Borders debut for mini ponies

92-year-old Robert Cheape with mini-Shetland pony, Wilson at Riverside Health Care Centre, Selkirk.
92-year-old Robert Cheape with mini-Shetland pony, Wilson at Riverside Health Care Centre, Selkirk.

Residents at Selkirk’s Riverside Health Care Centre enjoyed the mane attraction on Tuesday when they received a visit from miniature Shetland ponies Wilson and Edwardo.

Run by husband and wife John and Elaine Sangster, Glasgow-based Therapy Ponies Scotland was in the town to make its Borders debut, benefitting all 40 residents at the home.

Left to right Sandra Black with her 90-year-old mother Elizabeth 'Betty' Ormiston, a resident at Riverside Health Care Centre. They were joined by Betty's sister-in-law, Betty Spencer when they met Edwardo the mini-Sheltand pony and his handler, Elaine Sangster.

Left to right Sandra Black with her 90-year-old mother Elizabeth 'Betty' Ormiston, a resident at Riverside Health Care Centre. They were joined by Betty's sister-in-law, Betty Spencer when they met Edwardo the mini-Sheltand pony and his handler, Elaine Sangster.

“It’s really made my day seeing them, I’m normally scared of horses,” laughed 92-year-old Margaret McGrath.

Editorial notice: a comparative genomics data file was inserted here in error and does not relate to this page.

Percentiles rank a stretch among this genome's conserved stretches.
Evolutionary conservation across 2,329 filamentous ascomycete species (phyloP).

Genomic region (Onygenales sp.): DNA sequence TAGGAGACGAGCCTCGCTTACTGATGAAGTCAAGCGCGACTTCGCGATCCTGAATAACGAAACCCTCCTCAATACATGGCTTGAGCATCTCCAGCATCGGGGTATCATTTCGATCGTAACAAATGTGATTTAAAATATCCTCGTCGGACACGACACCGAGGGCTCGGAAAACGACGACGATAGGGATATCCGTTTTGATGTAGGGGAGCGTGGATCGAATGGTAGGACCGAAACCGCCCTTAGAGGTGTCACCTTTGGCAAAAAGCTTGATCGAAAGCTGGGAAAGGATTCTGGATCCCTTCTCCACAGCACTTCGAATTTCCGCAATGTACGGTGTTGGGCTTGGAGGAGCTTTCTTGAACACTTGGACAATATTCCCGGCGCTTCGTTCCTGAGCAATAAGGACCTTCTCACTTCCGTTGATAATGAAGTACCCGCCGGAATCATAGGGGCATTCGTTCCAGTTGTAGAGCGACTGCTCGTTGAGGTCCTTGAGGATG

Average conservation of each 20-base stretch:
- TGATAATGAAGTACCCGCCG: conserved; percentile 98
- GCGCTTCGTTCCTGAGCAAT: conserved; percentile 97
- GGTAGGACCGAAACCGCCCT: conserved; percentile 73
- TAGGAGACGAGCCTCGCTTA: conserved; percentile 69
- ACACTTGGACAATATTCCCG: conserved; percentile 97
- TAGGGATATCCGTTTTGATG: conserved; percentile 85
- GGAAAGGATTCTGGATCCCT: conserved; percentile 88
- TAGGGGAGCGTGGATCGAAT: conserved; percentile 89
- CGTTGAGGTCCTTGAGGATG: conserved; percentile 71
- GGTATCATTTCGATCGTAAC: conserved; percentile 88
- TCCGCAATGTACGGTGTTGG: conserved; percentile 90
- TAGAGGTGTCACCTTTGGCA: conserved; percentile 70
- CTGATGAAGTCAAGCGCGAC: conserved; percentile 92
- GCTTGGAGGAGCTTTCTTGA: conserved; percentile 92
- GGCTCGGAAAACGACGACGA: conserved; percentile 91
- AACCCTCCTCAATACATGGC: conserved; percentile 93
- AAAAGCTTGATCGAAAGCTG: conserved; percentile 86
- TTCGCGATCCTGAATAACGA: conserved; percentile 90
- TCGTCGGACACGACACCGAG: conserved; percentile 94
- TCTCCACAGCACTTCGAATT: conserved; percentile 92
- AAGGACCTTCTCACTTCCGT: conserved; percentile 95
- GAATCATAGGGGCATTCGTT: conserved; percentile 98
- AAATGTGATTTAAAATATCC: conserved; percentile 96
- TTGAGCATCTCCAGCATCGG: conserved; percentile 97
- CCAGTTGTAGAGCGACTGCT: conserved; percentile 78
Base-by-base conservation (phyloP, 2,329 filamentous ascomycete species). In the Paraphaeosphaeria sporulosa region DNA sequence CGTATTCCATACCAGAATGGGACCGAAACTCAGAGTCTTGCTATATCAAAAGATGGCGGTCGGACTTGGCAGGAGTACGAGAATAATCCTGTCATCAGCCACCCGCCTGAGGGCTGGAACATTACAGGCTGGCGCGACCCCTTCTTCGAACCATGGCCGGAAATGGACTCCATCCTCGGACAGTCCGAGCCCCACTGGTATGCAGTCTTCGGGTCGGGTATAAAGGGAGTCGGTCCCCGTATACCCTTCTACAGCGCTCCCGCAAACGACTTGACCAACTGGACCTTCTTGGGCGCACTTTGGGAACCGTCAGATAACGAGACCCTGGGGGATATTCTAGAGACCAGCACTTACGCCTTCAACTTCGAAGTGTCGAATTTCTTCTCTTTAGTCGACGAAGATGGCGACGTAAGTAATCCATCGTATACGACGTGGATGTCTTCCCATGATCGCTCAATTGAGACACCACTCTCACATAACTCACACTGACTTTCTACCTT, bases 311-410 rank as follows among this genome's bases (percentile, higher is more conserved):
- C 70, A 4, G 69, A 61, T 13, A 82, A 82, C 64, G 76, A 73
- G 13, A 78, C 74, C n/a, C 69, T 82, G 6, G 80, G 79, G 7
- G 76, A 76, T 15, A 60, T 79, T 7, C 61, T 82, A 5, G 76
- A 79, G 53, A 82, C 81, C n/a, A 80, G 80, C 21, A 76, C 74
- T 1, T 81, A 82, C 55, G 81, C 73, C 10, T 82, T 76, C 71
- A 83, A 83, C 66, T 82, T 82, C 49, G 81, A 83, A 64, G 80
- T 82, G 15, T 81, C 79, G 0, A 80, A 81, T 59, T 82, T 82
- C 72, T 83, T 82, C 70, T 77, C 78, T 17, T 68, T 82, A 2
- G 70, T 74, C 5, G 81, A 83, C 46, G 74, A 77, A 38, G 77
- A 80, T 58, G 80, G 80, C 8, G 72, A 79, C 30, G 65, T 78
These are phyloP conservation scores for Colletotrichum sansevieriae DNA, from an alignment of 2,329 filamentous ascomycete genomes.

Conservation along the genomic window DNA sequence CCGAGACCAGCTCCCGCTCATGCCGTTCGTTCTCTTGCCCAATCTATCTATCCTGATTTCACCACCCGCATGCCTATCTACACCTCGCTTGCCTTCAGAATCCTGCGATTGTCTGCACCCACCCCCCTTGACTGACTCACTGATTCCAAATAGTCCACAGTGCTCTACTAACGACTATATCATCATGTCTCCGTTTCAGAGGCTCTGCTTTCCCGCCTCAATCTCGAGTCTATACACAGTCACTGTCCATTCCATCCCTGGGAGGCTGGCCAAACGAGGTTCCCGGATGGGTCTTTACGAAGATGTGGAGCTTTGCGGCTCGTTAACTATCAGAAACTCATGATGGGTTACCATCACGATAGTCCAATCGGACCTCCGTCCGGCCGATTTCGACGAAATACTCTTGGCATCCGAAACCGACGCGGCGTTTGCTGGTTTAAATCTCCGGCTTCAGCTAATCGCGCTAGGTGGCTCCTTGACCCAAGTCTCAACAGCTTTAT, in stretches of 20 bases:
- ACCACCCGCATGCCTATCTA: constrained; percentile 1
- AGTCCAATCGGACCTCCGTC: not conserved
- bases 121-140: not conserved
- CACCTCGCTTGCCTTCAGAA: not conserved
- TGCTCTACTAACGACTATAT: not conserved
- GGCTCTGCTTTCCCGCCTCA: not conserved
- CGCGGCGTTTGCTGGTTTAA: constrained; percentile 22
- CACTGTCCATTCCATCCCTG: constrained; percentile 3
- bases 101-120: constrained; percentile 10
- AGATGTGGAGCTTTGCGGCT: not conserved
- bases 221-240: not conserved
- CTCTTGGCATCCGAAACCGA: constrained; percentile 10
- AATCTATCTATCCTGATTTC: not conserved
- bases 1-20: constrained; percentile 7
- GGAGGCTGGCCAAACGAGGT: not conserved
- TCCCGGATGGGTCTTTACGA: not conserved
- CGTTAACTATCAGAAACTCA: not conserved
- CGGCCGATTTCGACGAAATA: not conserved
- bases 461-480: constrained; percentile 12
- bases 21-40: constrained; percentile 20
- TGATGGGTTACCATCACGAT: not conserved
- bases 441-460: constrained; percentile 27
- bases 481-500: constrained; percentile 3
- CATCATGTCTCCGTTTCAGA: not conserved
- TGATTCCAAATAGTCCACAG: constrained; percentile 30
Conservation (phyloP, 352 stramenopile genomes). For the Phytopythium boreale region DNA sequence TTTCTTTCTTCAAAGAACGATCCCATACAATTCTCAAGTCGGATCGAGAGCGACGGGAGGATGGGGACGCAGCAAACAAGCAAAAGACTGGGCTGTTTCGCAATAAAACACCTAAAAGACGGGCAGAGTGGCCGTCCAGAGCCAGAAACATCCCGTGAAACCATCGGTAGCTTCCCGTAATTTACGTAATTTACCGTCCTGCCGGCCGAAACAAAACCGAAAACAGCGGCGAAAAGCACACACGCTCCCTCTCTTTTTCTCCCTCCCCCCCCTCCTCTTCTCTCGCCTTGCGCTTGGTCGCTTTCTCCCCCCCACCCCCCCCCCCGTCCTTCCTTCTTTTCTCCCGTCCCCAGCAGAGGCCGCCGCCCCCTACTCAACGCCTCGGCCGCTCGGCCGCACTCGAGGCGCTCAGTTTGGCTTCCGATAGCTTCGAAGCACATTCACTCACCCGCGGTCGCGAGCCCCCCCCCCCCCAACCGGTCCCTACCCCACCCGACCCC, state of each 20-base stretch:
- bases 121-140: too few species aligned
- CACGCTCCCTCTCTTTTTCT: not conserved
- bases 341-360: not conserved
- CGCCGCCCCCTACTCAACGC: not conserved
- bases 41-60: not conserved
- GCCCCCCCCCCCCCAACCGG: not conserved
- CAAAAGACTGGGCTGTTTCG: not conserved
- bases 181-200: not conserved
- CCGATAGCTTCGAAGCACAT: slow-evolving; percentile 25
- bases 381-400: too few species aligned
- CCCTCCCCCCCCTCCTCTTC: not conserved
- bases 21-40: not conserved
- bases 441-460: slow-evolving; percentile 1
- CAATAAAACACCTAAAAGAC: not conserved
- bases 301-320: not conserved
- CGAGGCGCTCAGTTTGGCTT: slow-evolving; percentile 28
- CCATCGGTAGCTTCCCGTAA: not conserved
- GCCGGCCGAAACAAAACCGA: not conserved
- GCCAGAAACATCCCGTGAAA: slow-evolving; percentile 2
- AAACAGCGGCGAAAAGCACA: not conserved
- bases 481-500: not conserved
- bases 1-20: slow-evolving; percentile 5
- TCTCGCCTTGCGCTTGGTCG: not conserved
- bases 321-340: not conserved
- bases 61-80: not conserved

The visit, organised by staff at the Bridge Street centre, also attracted residents’ family members and friends on the day.

Resident Jean Young, 89, added: “It’s great seeing so many people here.”

Standing at just 26 inches tall, six-year-old Wilson and two-year-old Edwardo are two of the couple’s 13 ponies which have been bringing pleasure to people at the likes of care homes, schools and hospices since 2015.

Residents at Selkirk's Riverside Health Care Centre get a visit from Therapy Ponies Scotland's mini-Shetland ponies, Wilson and Edwardo.

Residents at Selkirk's Riverside Health Care Centre get a visit from Therapy Ponies Scotland's mini-Shetland ponies, Wilson and Edwardo.

Karen Smith, the centre’s activities co-ordinator, said: “You can see the difference in the residents’ faces, any animals or children really brightens them up.”

Manager of the centre, Tracey Bell, added: “You can see that they are really enjoying it. It’s relaxing and really beneficial having the company of animals.

“Even the ones who don’t normally take part in things are enjoying it.”

Elaine said: “It’s incredible seeing how people can react to the ponies, the ponies are great with people.

“It’s lovely to see the effort some people will go to just to pet the ponies as well.

“I had horses when I was younger and in 2009 we got our first miniature horse.

“It all started when we used to walk them with our dog and it could take up to three hours or so just to walk up and down the high street because everybody wanted to pet them!

“Some friends of ours down in Devon were doing therapy ponies and it just made sense to try it out up here in Scotland too.

“Shetland ponies can sometimes have a bad reputation but these ones get a lot of attention and we spend a lot of time with them so they are really patient and trusting.”

Among the gatherers at the care centre was the centre’s oldest resident, Dorothy Anderson, who celebrated her 100th birthday in January.

The residents are now looking forward to seeing a regular therapet Bermese Mountain dog in the coming weeks.

A video of the ponies’ visit may be found on the Southern’s Facebook page by clickinghere.